Old Debt and the Statute of Limitations

Old Debt and the Statute of Limitations

Receiving calls from a collections agency on an old debt can be a confusing and scary process. Depending on how old the debt is and the information that the collections agency provides, you may not recall the debt or the particular amount. Even if you do remember the debt, you may have certain legal rights based on the statute of limitations on debts in your state.

The Statute of Limitations on Debt

The statute of limitations (in relation to debt collections) provides a timeframe in which collectors can sue a consumer to collect a debt. Once the statute of limitations of a debt has been reached, it is considered a time-barred debt. This does NOT mean a debt is not valid or no longer collectible, as stated in the beginning, it simply means you can’t be forced to pay the debt by legal means.

The statute of limitations varies from state to state. It also varies depending on the type of debt. According to The Federal Trade Commission, state law generally determines how long debt lasts. The timeframe generally starts when you fail to make a payment. When the timeframe stops typically depends on two areas of interest: the type of debt, and either the law that applies in your state of residence or the state specified in your credit contract.

If you want to determine the statute of limitations on different kinds of debt, specified by state, please check with your State Attorney General's Office.

If your debt is still within the statute of limitations

If you have checked with your local and state regulations, and your debt is still collectible within that statute of limitations, you have several options as you proceed. Read our Five Tips for Dealing with Debt Collectors article to learn more about your rights, best practices and how to negotiate your debt.

If your debt is past the statute of limitations

If your debt is outside the time limit, but a debt collector is still pursuing you for payment, you may be wondering about your rights.

I have moved since my original debt was incurred. Which state's statute of limitations applies to me?

If you have moved to a new state since you incurred a debt, the statute of limitations from the state where in incurred the debt will apply to you. The statue of limitations laws for the new state you live in apply only to any new debts you incur.

Can a debt collector still call you after your debt has passed the statute of limitations?

Except in a handful of states, a debt collector can continue to contact you about payment, but they can no longer sue you for the debt. You may send them a request to cease attempts to contact you, however, and they must stop all communications. You must send a letter or, in some cases, an email with your information requesting that they stop attempting to contact you. Once they have processed your request, you will stop receiving attempts to collect the debt. However, the unpaid debt can still be submitted to the credit bureaus and impact your credit score. Read the FTC's Guidelines.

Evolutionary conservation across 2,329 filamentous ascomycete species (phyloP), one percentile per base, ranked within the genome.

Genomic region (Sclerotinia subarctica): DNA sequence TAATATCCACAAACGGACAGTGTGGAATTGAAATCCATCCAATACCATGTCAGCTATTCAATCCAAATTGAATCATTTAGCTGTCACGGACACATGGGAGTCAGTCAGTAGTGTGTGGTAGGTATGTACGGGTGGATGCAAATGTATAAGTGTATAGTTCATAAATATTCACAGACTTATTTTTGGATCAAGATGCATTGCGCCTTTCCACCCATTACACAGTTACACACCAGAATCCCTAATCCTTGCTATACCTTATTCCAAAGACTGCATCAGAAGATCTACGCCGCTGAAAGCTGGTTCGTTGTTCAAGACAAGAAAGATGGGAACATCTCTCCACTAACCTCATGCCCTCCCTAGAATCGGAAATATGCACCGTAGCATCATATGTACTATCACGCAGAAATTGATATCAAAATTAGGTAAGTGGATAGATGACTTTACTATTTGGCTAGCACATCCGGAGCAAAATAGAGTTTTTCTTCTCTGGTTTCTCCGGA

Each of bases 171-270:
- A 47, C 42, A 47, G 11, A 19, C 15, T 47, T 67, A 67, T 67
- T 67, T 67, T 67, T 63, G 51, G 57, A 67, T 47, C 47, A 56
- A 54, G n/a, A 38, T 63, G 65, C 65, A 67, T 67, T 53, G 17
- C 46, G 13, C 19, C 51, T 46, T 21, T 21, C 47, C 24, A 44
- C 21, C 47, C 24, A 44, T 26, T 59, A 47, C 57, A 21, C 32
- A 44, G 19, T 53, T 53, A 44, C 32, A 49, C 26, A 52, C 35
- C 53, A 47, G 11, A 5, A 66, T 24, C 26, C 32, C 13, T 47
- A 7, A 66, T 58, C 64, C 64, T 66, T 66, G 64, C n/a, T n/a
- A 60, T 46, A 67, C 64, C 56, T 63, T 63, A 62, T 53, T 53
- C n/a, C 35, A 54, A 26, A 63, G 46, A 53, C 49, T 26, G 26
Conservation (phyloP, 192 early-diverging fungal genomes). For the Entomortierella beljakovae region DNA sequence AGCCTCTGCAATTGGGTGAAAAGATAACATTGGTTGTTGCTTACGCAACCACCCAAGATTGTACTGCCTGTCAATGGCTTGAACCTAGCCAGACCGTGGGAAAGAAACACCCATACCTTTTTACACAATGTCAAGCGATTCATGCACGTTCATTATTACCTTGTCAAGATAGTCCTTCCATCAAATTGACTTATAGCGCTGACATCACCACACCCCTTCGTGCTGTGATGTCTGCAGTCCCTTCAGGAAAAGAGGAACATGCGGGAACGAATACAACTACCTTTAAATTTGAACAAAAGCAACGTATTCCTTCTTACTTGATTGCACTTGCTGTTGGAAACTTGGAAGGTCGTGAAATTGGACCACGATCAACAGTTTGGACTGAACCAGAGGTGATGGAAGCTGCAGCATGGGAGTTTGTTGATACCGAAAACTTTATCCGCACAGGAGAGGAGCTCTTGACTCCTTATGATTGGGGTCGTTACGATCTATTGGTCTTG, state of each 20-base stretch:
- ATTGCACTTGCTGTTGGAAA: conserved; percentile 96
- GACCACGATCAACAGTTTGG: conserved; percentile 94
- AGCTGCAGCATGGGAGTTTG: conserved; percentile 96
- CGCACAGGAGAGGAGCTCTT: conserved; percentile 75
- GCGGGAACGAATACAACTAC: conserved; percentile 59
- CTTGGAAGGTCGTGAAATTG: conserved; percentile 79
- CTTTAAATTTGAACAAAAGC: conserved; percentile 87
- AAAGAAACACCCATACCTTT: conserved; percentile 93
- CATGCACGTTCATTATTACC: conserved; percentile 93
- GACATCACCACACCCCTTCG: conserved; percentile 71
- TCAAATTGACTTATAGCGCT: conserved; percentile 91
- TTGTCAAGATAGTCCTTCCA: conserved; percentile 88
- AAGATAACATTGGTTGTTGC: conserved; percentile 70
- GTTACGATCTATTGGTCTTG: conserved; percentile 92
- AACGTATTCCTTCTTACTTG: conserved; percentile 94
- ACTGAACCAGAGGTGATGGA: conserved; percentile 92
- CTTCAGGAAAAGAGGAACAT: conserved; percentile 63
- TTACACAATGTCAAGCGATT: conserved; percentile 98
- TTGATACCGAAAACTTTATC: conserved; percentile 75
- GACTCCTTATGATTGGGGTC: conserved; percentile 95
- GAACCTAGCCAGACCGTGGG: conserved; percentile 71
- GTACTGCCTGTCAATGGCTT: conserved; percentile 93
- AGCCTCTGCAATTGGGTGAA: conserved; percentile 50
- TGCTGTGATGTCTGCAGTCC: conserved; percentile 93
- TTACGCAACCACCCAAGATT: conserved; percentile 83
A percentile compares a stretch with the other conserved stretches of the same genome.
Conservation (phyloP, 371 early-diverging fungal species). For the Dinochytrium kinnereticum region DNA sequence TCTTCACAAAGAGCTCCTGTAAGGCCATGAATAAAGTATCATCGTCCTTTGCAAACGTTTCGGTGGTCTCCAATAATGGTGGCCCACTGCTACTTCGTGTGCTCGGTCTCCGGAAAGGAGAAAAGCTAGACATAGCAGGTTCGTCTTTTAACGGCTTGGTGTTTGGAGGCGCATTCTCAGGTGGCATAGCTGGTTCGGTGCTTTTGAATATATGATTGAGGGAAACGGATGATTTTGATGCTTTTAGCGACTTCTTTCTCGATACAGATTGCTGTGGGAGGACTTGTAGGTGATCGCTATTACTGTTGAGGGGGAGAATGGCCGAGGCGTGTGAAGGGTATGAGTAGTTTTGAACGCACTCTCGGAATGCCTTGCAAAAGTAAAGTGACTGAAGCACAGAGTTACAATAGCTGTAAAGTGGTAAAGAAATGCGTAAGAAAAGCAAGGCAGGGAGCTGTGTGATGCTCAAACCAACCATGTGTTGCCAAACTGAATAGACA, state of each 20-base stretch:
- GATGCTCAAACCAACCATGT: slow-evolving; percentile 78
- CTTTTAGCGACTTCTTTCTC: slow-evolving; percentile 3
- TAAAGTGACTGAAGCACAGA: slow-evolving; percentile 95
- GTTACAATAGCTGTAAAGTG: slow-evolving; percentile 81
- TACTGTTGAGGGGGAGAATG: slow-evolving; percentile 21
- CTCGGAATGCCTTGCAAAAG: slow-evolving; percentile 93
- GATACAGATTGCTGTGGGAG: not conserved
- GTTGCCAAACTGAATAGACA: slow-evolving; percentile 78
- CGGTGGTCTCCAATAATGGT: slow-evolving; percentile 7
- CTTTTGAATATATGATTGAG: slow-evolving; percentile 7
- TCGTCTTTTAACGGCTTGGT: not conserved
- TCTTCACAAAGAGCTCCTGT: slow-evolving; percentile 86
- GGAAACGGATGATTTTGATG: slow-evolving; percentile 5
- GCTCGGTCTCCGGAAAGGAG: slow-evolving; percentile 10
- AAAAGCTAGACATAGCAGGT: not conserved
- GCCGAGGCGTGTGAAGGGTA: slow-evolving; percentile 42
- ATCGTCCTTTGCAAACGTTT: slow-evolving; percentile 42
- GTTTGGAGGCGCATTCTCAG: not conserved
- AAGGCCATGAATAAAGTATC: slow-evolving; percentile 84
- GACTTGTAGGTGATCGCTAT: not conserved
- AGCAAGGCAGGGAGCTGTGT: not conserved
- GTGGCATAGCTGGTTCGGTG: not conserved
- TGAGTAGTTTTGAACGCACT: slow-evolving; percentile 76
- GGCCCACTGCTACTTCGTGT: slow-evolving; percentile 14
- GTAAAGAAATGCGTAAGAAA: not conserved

If I make a partial payment, will it restart the clock on the statute of limitations?

Depending on the laws in your state or region, paying any amount on your debt can restart the clock on your debt’s statute-of-limitations. This could give the debt collector up to three years or more to continue to pursue you to collect the debt. It also may give the debt collector the right to sue you for payment.

Can I pay off a debt in full that is past the statute of limitations?

Yes, you can pay off your debt in full. This option will close out the account for the debt collector and may improve your credit score. In many cases, debt collectors are willing to negotiate a lower amount to resolve your debt. Learn more about negotiating your debt.

Learn More

View our other resource articles for more information about debt collection practices:

More FAQs

Convergent Outsourcing is a third party collection agency that abides by the standards outlined in the FDCPA. If you’ve experienced difficulty with any of our representatives pertaining to the issues above, please let us know via our online contact form. We seek to provide excellent customer service to our consumers and appreciate any feedback you may have. To make a payment or ask questions about your debt, please give us a call at 1-800-444-8485.

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About Us

In business since 1950, Convergent is one of America’s leading collections agencies. As an accredited agency, all of our representatives are thoroughly trained on customer service and Fair Debt Collection Practices Act compliance. We believe in customer service and want to make it easy as possible for people to pay the debts they owe.

Our Contacts

800 SW 39th Street, Suite 100
Renton, WA 98057

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Monday to Friday

New York City Residents: Please be advised that language access services, including the translation of information into a language other than English, may be available. A translation and description of commonly-used debt collection terms is available in multiple languages on the New York City Department of Consumer and Worker Protection’s website, www.nyc.gov/dca

Maryland Residents: This agency is licensed as NMLS ID # 930053. For more information or to verify license status, visit the NMLS Consumer Access website at https://www.nmlsconsumeraccess.org/.

North Carolina Residents: This agency is licensed by the North Carolina Department of Insurance, Company Number: 119507691, 119500362, 119500979, 119500976, 119506893, 119507004, 119506891, 119506890, 119506889

California Residents: California license pending

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